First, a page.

In Memoriam: Nina Bourne

Nina Bourne

Nina Bourne
June 16, 1916 – April 9, 2010

As the head of advertising, first at Simon and Schuster, where she worked for 29 years, and then during her 42 years at Knopf, Nina crafted the best, the smartest, the most effective, and the most imitated book ads in the industry. She was beloved and admired not only at Knopf but throughout the industry, and she continued coming into the office up until last fall. She would have been 94 years old this June 16, Bloomsday. She was also a poet who published light verse during the nineteen-forties and fifties in The New Yorker, The Atlantic, and Canada’s Maclean’s magazine. Below are two of Nina’s poems, originally featured in The New Yorker.

A memorial service for Nina will be held in Manhattan on Wednesday, May 19th at 4:00 pm at the New York Society for Ethical Culture, 2 West 64th Street.


There is an island in a far-off sea,
Well hid, for to divulge its latitude were
Whereto in swallow-flocks, and silently,
The single men migrate in the summer

The millions of single men, having fled
    all year,
Arrive at this island utterly exhausted,
Murmur a brief thanksgiving upon the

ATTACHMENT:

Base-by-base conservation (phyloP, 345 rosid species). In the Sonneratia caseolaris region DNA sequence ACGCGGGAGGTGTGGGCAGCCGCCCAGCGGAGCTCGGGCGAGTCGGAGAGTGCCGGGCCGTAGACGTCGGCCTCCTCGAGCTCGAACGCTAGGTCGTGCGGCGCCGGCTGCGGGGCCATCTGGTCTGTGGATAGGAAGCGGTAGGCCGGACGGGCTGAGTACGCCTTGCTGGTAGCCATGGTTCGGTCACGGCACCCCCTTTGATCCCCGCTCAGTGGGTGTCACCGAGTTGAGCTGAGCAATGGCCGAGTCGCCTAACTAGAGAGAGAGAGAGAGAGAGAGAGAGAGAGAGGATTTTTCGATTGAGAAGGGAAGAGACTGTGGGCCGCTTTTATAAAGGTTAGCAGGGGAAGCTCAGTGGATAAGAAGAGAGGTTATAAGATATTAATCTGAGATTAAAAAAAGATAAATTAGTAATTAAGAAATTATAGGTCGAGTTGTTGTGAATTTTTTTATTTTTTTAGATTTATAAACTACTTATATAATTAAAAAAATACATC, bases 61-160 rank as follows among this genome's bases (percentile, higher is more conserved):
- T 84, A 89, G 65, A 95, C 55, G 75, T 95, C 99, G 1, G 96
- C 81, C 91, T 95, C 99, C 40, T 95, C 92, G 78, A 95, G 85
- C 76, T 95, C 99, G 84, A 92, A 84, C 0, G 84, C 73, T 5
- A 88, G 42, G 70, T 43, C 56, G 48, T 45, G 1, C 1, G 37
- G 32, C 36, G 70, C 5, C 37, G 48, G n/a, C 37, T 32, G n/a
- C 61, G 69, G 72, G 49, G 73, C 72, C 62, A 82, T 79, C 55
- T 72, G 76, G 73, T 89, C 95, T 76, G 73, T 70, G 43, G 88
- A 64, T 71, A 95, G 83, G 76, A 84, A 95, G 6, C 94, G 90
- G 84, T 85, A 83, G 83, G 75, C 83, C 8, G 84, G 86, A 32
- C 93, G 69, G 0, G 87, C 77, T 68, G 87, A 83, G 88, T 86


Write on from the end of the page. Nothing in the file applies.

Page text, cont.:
Then breakfast on peanut butter and a
    chocolate frosted.
They tell male stories in the idioms of
    all nations,
Listen to ball games on the radio,
Hear minstrels celebrate the consum-
Of remarkable business deals. They
    never go
Away from this sanctuary till the
    season’s sped.

In summer hotels all over the world,
    the sad single girls wait in vain
For the One—personable, solvent,
Who might, but never does, arrive on
    the next train.

—Nina Boune
The New Yorker, July 14, 1951


Unruly sun,
Why do you shine invariably from Mon.
Through Fri.?
Oh, why do your celestial rays
Choose these unholy days to bring me intimations
Of Merrick, Montauk, and the intermediate stations?
Old fool, where are you when my work is done,
On Sat. and Sun.?
While the gentlefolk recline
On the Beach of Bailey,
You shine.
But Sundays, when I would lie prone, and bask with my fellow-drones,
On the Beach of Jones,
Why, then the heavens are dun.
        Haven’t you heard? This is the day of the Common Man.
        Would you deny us all our Common Tan,
All week you smile upon Southampton sand.
All week we toil, and when our work is through
The voice of Weather 6-1212
Proclaims increasing clouds throughout the land.

—Nina Bourne
The New Yorker, July 23, 1944